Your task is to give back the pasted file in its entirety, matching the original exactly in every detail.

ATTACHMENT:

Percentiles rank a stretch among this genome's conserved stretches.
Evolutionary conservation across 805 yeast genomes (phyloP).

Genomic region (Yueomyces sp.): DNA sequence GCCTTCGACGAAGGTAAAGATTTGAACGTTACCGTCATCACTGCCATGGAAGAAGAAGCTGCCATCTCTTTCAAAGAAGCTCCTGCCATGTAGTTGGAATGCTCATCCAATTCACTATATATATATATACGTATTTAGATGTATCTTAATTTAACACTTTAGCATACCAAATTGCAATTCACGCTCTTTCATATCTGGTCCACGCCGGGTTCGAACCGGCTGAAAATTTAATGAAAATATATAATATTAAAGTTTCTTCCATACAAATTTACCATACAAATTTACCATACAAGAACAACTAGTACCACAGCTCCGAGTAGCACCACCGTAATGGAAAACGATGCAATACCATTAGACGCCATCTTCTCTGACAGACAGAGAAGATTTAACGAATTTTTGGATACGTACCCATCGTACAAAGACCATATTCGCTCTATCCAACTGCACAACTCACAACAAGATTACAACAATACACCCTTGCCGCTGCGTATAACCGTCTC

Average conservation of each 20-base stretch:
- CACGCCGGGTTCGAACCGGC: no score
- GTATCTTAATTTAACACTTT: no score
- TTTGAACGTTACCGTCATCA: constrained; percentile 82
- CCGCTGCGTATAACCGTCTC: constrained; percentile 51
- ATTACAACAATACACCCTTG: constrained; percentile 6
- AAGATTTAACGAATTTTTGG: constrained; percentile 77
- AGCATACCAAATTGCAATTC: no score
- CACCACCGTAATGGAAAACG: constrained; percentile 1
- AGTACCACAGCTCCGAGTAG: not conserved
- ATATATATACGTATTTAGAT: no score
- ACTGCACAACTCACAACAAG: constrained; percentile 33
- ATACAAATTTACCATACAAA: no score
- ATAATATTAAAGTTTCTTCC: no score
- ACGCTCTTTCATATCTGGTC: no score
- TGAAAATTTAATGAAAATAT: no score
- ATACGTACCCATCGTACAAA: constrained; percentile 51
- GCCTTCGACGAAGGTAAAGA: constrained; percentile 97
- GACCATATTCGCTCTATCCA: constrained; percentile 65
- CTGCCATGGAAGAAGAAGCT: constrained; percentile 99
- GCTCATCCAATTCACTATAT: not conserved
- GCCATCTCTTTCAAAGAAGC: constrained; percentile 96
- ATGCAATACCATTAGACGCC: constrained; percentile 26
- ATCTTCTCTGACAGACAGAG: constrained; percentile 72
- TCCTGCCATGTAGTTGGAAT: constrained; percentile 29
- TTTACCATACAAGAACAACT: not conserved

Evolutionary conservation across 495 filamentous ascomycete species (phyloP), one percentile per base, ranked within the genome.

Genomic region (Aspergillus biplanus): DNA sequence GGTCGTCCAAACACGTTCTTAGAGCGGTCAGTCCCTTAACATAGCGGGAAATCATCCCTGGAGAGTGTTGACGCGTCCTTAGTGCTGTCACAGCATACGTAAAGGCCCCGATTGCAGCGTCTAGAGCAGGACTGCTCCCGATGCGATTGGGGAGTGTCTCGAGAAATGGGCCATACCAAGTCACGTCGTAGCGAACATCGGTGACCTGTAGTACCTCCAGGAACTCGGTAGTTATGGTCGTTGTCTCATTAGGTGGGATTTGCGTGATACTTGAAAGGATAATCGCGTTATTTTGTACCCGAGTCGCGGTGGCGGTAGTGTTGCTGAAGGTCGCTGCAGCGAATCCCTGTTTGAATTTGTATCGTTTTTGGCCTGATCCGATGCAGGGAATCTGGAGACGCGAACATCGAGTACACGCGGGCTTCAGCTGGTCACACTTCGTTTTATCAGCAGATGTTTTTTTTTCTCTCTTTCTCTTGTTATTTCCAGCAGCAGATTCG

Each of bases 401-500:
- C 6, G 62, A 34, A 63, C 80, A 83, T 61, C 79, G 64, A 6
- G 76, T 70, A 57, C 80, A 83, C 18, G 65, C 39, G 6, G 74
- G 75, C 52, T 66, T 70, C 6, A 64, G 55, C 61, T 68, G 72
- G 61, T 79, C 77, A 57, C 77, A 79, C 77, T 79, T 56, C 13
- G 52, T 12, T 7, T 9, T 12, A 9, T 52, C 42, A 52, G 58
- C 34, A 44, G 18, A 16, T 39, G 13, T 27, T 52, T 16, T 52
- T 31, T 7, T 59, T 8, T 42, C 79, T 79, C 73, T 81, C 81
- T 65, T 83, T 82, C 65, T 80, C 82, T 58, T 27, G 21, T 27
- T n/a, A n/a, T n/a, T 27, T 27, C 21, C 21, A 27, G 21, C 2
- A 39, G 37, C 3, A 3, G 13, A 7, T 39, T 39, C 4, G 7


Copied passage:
Percentiles rank a stretch among this genome's conserved stretches.
Evolutionary conservation across 805 yeast genomes (phyloP).

Genomic region (Yueomyces sp.): DNA sequence GCCTTCGACGAAGGTAAAGATTTGAACGTTACCGTCATCACTGCCATGGAAGAAGAAGCTGCCATCTCTTTCAAAGAAGCTCCTGCCATGTAGTTGGAATGCTCATCCAATTCACTATATATATATATACGTATTTAGATGTATCTTAATTTAACACTTTAGCATACCAAATTGCAATTCACGCTCTTTCATATCTGGTCCACGCCGGGTTCGAACCGGCTGAAAATTTAATGAAAATATATAATATTAAAGTTTCTTCCATACAAATTTACCATACAAATTTACCATACAAGAACAACTAGTACCACAGCTCCGAGTAGCACCACCGTAATGGAAAACGATGCAATACCATTAGACGCCATCTTCTCTGACAGACAGAGAAGATTTAACGAATTTTTGGATACGTACCCATCGTACAAAGACCATATTCGCTCTATCCAACTGCACAACTCACAACAAGATTACAACAATACACCCTTGCCGCTGCGTATAACCGTCTC

Average conservation of each 20-base stretch:
- CACGCCGGGTTCGAACCGGC: no score
- GTATCTTAATTTAACACTTT: no score
- TTTGAACGTTACCGTCATCA: constrained; percentile 82
- CCGCTGCGTATAACCGTCTC: constrained; percentile 51
- ATTACAACAATACACCCTTG: constrained; percentile 6
- AAGATTTAACGAATTTTTGG: constrained; percentile 77
- AGCATACCAAATTGCAATTC: no score
- CACCACCGTAATGGAAAACG: constrained; percentile 1
- AGTACCACAGCTCCGAGTAG: not conserved
- ATATATATACGTATTTAGAT: no score
- ACTGCACAACTCACAACAAG: constrained; percentile 33
- ATACAAATTTACCATACAAA: no score
- ATAATATTAAAGTTTCTTCC: no score
- ACGCTCTTTCATATCTGGTC: no score
- TGAAAATTTAATGAAAATAT: no score
- ATACGTACCCATCGTACAAA: constrained; percentile 51
- GCCTTCGACGAAGGTAAAGA: constrained; percentile 97
- GACCATATTCGCTCTATCCA: constrained; percentile 65
- CTGCCATGGAAGAAGAAGCT: constrained; percentile 99
- GCTCATCCAATTCACTATAT: not conserved
- GCCATCTCTTTCAAAGAAGC: constrained; percentile 96
- ATGCAATACCATTAGACGCC: constrained; percentile 26
- ATCTTCTCTGACAGACAGAG: constrained; percentile 72
- TCCTGCCATGTAGTTGGAAT: constrained; percentile 29
- TTTACCATACAAGAACAACT: not conserved

Evolutionary conservation across 495 filamentous ascomycete species (phyloP), one percentile per base, ranked within the genome.

Genomic region (Aspergillus biplanus): DNA sequence GGTCGTCCAAACACGTTCTTAGAGCGGTCAGTCCCTTAACATAGCGGGAAATCATCCCTGGAGAGTGTTGACGCGTCCTTAGTGCTGTCACAGCATACGTAAAGGCCCCGATTGCAGCGTCTAGAGCAGGACTGCTCCCGATGCGATTGGGGAGTGTCTCGAGAAATGGGCCATACCAAGTCACGTCGTAGCGAACATCGGTGACCTGTAGTACCTCCAGGAACTCGGTAGTTATGGTCGTTGTCTCATTAGGTGGGATTTGCGTGATACTTGAAAGGATAATCGCGTTATTTTGTACCCGAGTCGCGGTGGCGGTAGTGTTGCTGAAGGTCGCTGCAGCGAATCCCTGTTTGAATTTGTATCGTTTTTGGCCTGATCCGATGCAGGGAATCTGGAGACGCGAACATCGAGTACACGCGGGCTTCAGCTGGTCACACTTCGTTTTATCAGCAGATGTTTTTTTTTCTCTCTTTCTCTTGTTATTTCCAGCAGCAGATTCG

Each of bases 401-500:
- C 6, G 62, A 34, A 63, C 80, A 83, T 61, C 79, G 64, A 6
- G 76, T 70, A 57, C 80, A 83, C 18, G 65, C 39, G 6, G 74
- G 75, C 52, T 66, T 70, C 6, A 64, G 55, C 61, T 68, G 72
- G 61, T 79, C 77, A 57, C 77, A 79, C 77, T 79, T 56, C 13
- G 52, T 12, T 7, T 9, T 12, A 9, T 52, C 42, A 52, G 58
- C 34, A 44, G 18, A 16, T 39, G 13, T 27, T 52, T 16, T 52
- T 31, T 7, T 59, T 8, T 42, C 79, T 79, C 73, T 81, C 81
- T 65, T 83, T 82, C 65, T 80, C 82, T 58, T 27, G 21, T 27
- T n/a, A n/a, T n/a, T 27, T 27, C 21, C 21, A 27, G 21, C 2
- A 39, G 37, C 3, A 3, G 13, A 7, T 39, T 39, C 4, G 7